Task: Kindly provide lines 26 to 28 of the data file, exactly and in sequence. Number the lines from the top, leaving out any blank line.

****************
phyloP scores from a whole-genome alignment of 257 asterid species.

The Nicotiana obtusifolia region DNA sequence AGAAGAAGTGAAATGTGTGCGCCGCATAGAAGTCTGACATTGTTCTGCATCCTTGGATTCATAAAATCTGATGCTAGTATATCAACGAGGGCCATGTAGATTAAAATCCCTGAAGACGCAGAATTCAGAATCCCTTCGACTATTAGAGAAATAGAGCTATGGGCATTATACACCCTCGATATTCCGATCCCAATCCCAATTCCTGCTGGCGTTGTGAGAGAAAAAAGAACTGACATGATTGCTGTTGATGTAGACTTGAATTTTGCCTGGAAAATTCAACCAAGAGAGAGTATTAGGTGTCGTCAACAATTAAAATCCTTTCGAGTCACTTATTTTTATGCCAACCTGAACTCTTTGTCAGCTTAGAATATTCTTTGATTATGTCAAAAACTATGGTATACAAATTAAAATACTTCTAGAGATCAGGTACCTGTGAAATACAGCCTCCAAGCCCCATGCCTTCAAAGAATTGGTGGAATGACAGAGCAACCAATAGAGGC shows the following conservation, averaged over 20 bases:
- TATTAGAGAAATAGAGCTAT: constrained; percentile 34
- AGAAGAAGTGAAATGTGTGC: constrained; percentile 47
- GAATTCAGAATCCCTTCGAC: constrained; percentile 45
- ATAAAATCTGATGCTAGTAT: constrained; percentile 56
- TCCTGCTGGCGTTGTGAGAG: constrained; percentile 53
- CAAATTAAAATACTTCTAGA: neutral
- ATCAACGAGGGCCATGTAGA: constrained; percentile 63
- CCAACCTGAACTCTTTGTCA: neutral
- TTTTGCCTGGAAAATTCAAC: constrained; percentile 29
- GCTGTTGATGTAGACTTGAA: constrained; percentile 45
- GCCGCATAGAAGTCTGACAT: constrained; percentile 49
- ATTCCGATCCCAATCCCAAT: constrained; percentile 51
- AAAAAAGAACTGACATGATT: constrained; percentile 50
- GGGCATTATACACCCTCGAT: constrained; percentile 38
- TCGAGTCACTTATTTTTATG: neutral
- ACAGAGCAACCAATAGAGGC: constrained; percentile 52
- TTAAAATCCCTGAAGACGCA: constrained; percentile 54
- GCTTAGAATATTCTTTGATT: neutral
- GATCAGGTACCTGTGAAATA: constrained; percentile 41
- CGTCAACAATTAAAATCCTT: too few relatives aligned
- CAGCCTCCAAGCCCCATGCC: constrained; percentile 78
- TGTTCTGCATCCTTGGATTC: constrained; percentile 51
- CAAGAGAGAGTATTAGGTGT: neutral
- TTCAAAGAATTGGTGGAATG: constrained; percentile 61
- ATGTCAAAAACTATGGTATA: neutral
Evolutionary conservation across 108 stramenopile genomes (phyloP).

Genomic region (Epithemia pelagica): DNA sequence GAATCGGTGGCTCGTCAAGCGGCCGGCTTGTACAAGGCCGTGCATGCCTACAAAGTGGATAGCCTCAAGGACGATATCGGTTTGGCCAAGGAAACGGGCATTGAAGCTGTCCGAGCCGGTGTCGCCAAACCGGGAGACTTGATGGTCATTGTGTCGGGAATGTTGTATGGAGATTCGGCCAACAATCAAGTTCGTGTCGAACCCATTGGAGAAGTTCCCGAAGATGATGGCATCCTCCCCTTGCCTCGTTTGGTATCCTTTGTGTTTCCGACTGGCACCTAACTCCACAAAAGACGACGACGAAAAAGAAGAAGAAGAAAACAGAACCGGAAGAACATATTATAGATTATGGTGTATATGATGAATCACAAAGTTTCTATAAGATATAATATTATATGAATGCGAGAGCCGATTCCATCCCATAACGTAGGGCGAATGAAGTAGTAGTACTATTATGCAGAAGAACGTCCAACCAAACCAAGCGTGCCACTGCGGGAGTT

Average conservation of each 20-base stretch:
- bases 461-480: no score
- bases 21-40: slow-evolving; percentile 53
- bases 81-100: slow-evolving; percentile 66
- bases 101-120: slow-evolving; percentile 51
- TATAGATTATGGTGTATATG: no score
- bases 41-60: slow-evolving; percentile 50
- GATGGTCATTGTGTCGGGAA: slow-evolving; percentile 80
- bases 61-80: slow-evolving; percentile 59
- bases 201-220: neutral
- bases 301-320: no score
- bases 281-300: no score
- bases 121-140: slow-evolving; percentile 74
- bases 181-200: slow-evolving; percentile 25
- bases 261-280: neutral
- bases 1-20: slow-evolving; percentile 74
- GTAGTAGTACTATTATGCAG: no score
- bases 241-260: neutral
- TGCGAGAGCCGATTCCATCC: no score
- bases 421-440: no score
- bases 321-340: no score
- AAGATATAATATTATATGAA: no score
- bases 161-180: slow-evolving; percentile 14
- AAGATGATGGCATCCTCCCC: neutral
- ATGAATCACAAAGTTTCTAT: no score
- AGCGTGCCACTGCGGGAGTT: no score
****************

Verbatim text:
- TTCAAAGAATTGGTGGAATG: constrained; percentile 61
- ATGTCAAAAACTATGGTATA: neutral
Evolutionary conservation across 108 stramenopile genomes (phyloP).